What I learned from law school admission

My son just finished applying to over 13 law schools and heard from all except one. I wanted to share what we learned about the admission process,which should help a lot of people.

1. Unlike undergraduate studies where the SAT is about 50% of the admission process, the LSAT represents about 65-75% of the admission process. I can’t emphasize this enough. It is the king, queen and prince of admission. A super GPA and bad LSATs are NOT going to get you into a top school. A fabulous LSAt and mediocre GPA will way outperform the reverse. You might question the reason for this significant importance of the LSAT. The main reason is the rankings. 25% of rankings take LSAT score, median GPA and percentage of appicants accepted into account. Thus, law schools will do anything to raise these factors.

2. Because the LSAT is so important, I recommend not only taking a course but preparing for it at least 6 months before you actually take the test and preferably a year or more. It is really that important. Be advised that the LSAT, unlike that of other standardized tests, is very hard to finish. It is a very time sensitive exam, almost like an IQ test in some ways. Amazingly, a few points on the LSAt make HUGE differences in admission chances, similar to the ACT. Seriously, there might be a three or four point difference between those in the bottom 25% of admitted applicants and the top 75% of admitted applicants.

3. If your LSAT is below the median shown for the school, your GPA should be substantially above the median.

4. Only the undergraduate GPA counts in admission. Graduate school grades are irrelevant. Yes, grad school grads might count as a decent soft factor,but they honestly don’t filter much into the admission equation regardless of how well you did in grad school.

5. Soft factors such as peer tutoring, college athletics, student body representation and work experience, even with a law firm, internships, and charitable endeavors are pretty much irrelevant. Although the longer you have been working , the less the undergrad GPA may be counted.

6. Some “soft” factors might have a slight effect on admission. Examples might be designations such as CPA, CFA etc. Other decent soft factors are superlative grad school grades, awards from employers ( with proof), written published books etc. Even with these, they only have marginal benefits. Your overall GPA and LSAT should be enough to make you competitive,which means near the median of accepted applicants. They won’t make up for low LSATs. Again the LSAT and GPA are kings and everything else is almost irrelevant. Say that five times. This includes work experience. Now if you were applying to a very top law school, these factors might give a slight edge at best.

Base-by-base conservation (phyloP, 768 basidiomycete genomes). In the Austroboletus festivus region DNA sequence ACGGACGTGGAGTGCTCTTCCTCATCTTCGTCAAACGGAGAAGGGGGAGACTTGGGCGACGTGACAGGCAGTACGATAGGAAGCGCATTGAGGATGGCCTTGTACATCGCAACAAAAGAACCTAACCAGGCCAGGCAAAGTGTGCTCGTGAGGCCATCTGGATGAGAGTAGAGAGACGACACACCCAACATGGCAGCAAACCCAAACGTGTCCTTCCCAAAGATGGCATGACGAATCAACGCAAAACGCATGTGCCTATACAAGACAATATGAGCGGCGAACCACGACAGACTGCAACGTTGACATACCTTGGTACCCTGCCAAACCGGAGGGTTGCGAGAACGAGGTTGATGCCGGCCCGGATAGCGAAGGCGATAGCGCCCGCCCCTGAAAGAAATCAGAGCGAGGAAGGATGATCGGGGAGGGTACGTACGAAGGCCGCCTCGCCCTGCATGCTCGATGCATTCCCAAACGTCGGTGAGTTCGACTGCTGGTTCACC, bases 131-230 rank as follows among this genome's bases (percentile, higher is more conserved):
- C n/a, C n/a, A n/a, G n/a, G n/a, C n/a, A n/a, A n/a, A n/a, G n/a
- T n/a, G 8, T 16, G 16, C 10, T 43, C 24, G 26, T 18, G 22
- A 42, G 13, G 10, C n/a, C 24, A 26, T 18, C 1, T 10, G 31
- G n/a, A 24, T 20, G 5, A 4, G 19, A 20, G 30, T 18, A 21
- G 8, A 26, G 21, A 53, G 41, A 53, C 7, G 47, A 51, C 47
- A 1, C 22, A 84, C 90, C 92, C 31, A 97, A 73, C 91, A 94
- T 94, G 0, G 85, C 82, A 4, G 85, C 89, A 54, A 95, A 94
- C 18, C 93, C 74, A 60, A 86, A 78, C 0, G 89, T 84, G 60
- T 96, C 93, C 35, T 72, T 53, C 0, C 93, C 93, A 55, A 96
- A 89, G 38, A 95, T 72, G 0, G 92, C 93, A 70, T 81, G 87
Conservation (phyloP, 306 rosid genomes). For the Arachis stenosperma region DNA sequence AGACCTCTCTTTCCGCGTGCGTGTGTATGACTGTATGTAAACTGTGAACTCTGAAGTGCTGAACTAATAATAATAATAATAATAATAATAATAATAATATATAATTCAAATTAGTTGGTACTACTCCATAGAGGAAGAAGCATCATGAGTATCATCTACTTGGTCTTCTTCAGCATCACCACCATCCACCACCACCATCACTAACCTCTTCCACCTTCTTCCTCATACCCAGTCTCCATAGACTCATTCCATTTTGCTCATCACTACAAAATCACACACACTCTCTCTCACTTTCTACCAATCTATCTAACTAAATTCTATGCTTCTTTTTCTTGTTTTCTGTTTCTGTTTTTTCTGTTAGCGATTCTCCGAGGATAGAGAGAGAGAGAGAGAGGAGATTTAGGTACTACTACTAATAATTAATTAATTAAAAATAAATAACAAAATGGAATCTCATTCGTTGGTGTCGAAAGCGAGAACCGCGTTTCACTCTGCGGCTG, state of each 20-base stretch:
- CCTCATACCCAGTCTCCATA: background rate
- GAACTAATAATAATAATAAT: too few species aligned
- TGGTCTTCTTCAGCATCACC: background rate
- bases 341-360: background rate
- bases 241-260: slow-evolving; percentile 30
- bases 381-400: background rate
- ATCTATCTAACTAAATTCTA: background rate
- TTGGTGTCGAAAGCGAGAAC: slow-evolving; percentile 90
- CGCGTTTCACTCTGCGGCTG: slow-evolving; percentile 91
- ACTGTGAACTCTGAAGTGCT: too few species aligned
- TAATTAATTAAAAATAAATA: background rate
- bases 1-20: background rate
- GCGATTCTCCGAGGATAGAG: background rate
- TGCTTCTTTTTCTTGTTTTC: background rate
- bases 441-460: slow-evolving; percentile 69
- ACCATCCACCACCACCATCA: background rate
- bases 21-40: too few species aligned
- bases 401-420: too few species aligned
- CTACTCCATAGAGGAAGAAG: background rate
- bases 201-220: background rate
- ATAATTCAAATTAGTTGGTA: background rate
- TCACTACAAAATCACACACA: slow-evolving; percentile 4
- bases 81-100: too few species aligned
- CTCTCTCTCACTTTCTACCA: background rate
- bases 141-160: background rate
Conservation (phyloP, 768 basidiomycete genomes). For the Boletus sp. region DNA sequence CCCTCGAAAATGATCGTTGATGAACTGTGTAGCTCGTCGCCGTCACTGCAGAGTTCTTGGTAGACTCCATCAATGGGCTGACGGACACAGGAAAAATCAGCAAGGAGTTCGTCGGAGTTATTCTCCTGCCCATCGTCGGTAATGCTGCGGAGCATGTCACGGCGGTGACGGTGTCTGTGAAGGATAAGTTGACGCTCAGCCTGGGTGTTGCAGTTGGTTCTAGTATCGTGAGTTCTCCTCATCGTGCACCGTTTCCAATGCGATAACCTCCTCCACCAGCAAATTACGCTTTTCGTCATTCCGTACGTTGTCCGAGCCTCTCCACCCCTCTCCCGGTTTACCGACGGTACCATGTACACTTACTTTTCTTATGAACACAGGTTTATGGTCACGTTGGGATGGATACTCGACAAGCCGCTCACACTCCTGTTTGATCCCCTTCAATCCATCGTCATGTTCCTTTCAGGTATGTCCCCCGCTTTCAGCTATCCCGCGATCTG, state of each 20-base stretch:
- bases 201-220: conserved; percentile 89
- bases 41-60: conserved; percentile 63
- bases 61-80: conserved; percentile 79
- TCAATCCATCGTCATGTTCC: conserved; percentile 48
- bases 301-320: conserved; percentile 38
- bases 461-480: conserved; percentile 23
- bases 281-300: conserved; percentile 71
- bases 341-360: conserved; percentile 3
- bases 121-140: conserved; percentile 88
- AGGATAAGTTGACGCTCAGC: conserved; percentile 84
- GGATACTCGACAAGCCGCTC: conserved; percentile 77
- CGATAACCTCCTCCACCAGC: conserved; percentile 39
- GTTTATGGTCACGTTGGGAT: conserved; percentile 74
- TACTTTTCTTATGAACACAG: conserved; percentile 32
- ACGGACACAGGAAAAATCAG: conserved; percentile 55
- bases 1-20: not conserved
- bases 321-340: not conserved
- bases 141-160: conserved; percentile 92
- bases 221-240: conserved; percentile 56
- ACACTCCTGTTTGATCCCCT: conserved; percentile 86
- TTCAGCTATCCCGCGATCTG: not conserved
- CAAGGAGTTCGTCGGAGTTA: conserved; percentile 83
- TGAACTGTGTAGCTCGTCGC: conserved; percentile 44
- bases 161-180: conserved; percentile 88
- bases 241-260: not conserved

7. I do want to say something about the personal statement. A well written, interesting personal statement can be worth a few points ( such as one or two) on the LSAT. Spend some time writing a strongly written statement.

8. Law school admission officers LIE. Make no mistake. If they can decrease their admitted student percentages based on total applications, they will because it factors into the rankings. We went to a law school career fair. We gave the admission officer my son’s stats along with other factors. Every school that noted that my son had a good chance for admission, rejected him. These admission officers lied right to our faces in order to increase their statistics. Yes, you can argue that I didn’t tell them everything, but I really did tell them alot. Also, he had great recommendations and had a strongly written personal statement. Trust me, many of these admission officers’ statements can’t be trusted.

Also, attending a top undergraduate school seems to be irrelevant. The main factors are LSAT and GPA and Personal Statement. Most other things , especially the cache of the school name, doesn’t matter. Please repeat this five times

9. Be aware that the legal market is particularly bad. Many kids from lower tier schools are not getting jobs or not getting decent paying legal jobs. If you don’t attend a top 10 school, you better do VERY well at the school that you are in. Even with a fabulous GPA,if you don’t attend a top school, you will have a hard time finding employment. It certainly is doable ,but you will find it tough. Make every connections that you can while in law school. Network like crazy or you will regret it.

10. many people think that they can transfer to a top school if they do well in law school. It is VERY hard to transfer to a much higher tier school from a lower tier school for several reasons.

First, most top schools will only take kids from lower tier schools who are in the top 1-5%. Moreover, the lower tier schools know that their top performers may want to transfer. Thus, law school grading, especially at schools in the mid to lower tiers, is abysmal. Thus, the grading is horrible and few achieve top grades. It is MUCH, MUCH harder to get top grades from a mid tier law school than that of undergrad. The only good news is that if you do well, law schools do tend to give out decent scholarships to their better performers at both mid tier and lower tier schools. This is obviously very different from undergraduate studies who won’t give out large scholarships regardless of performance

11. Your major is irrelevant. It is only the GPA and LSAT that really matters. Thus, a 3.6 in an easier major is better for admiossion than a 3.5 in a very hard major. Law schools do NOT factor in the hardness of the major or the cache of the school, as strange as that sounds.

Likewise, post college experiences such as grad school, work experience, etc. don’t count much either. It’s mainly about a formula that each law school uses which combines in some way the undergraduate GPA and LSAT. Each law school has a different formula that is usually kept secret. Baylor , however, has noted that they take the LSAT score and add ten times the GPA to achieve their formula. This is probably used by other schools as well.